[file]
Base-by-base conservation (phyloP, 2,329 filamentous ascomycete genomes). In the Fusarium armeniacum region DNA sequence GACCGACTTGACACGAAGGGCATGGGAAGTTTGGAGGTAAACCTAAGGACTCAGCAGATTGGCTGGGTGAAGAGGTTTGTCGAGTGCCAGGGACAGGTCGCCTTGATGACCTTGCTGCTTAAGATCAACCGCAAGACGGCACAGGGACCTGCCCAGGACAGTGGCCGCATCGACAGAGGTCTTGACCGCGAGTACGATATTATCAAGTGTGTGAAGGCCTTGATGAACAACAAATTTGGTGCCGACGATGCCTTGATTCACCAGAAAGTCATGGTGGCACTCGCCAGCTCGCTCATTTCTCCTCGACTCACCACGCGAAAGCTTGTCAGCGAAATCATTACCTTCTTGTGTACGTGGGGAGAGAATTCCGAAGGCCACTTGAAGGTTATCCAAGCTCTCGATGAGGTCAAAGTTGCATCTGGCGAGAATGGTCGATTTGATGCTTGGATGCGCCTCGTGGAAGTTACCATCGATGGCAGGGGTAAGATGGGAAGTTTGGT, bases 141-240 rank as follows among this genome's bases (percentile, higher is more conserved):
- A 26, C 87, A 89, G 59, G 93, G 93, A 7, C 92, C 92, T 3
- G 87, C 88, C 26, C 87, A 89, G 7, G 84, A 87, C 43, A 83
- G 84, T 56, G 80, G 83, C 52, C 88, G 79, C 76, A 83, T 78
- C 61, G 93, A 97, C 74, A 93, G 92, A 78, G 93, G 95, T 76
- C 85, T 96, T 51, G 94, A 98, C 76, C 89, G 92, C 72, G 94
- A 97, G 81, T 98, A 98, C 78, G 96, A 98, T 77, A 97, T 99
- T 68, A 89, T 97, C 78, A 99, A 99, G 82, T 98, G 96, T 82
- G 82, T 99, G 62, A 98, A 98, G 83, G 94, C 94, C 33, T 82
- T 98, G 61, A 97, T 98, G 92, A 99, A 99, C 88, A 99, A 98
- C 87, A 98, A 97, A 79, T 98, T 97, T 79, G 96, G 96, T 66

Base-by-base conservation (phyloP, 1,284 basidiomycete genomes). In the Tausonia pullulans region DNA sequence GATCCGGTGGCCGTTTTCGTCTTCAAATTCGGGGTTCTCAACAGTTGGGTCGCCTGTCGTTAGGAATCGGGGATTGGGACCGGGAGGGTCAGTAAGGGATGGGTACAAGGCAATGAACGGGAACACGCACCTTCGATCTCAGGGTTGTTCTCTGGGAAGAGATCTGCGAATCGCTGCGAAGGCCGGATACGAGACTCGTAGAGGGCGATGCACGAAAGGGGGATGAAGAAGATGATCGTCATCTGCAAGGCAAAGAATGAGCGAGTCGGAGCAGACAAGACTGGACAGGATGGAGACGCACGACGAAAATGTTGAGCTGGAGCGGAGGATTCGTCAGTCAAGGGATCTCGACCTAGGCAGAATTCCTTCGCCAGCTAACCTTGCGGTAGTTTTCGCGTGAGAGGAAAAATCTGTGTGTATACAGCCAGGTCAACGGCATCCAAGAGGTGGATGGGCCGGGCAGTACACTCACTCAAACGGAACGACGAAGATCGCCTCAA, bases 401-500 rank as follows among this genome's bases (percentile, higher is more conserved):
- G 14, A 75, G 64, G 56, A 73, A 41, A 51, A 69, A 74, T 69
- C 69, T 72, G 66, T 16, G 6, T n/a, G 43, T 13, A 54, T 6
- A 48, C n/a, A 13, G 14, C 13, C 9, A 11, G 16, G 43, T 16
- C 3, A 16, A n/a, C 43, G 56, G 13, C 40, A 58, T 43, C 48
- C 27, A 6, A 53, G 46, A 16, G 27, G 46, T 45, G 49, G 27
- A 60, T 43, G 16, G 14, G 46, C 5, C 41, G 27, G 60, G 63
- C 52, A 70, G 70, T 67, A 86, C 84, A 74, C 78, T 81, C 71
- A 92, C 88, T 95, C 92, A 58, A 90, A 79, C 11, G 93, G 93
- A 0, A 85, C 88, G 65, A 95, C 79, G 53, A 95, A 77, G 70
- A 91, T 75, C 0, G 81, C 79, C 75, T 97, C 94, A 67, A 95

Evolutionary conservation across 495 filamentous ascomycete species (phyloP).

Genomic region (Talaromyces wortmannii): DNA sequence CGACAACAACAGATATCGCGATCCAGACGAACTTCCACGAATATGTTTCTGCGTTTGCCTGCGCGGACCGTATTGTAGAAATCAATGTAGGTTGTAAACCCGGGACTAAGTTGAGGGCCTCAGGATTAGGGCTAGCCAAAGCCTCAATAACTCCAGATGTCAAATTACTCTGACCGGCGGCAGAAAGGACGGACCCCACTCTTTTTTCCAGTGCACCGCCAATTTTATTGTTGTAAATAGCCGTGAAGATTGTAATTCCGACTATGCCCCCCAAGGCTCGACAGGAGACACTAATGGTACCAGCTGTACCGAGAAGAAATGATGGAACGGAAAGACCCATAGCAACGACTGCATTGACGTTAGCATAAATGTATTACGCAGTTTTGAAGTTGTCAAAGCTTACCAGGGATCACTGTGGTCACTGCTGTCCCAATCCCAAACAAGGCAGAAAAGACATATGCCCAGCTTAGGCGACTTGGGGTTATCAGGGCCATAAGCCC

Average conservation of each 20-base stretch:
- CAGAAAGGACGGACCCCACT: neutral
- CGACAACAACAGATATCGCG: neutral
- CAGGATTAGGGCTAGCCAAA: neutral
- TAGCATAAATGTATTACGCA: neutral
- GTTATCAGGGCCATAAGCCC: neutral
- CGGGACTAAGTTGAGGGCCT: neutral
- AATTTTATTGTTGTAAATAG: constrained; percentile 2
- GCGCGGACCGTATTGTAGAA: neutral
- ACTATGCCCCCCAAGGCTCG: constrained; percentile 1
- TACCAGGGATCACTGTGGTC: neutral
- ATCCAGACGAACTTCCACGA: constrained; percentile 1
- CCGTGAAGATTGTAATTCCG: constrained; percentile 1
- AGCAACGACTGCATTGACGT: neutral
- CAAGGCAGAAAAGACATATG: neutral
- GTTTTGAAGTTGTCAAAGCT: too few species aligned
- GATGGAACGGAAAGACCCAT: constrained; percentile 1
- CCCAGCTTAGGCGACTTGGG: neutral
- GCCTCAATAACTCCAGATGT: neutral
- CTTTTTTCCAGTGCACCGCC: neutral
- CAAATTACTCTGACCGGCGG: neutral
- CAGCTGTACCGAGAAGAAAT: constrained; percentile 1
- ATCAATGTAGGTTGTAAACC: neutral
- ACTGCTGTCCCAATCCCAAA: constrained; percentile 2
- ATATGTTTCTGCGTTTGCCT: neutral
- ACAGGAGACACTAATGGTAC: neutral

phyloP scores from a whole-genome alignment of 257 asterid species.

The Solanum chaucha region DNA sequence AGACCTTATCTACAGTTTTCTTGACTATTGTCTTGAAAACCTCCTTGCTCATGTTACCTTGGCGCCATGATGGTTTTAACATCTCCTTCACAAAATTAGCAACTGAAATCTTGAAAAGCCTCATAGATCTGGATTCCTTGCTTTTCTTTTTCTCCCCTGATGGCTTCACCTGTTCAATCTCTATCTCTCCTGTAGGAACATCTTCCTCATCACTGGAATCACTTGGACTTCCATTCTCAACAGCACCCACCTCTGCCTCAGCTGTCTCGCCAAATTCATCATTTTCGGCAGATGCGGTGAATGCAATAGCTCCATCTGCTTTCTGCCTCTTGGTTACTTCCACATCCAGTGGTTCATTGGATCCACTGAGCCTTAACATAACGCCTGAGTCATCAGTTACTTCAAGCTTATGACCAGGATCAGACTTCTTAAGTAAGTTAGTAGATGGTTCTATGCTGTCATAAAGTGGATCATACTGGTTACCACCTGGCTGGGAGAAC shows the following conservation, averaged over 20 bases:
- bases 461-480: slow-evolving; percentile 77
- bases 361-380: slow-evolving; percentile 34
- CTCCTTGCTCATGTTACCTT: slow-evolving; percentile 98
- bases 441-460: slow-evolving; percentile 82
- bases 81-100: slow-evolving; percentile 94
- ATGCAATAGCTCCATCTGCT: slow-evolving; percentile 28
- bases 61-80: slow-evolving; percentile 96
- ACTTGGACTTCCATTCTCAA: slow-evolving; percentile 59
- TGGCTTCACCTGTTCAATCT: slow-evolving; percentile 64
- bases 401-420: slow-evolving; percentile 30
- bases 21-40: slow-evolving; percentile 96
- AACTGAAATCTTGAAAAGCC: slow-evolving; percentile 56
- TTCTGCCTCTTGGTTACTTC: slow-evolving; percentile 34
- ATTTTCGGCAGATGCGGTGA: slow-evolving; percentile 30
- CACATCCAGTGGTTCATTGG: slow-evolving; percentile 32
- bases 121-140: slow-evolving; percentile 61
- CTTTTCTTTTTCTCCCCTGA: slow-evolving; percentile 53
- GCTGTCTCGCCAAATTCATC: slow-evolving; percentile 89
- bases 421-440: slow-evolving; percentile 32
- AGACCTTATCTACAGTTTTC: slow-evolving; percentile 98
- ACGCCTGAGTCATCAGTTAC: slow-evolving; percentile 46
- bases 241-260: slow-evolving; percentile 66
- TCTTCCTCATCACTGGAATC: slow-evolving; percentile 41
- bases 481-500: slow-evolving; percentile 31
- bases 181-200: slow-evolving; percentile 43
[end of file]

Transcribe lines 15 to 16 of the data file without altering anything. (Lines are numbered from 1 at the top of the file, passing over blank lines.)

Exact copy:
- A 48, C n/a, A 13, G 14, C 13, C 9, A 11, G 16, G 43, T 16
- C 3, A 16, A n/a, C 43, G 56, G 13, C 40, A 58, T 43, C 48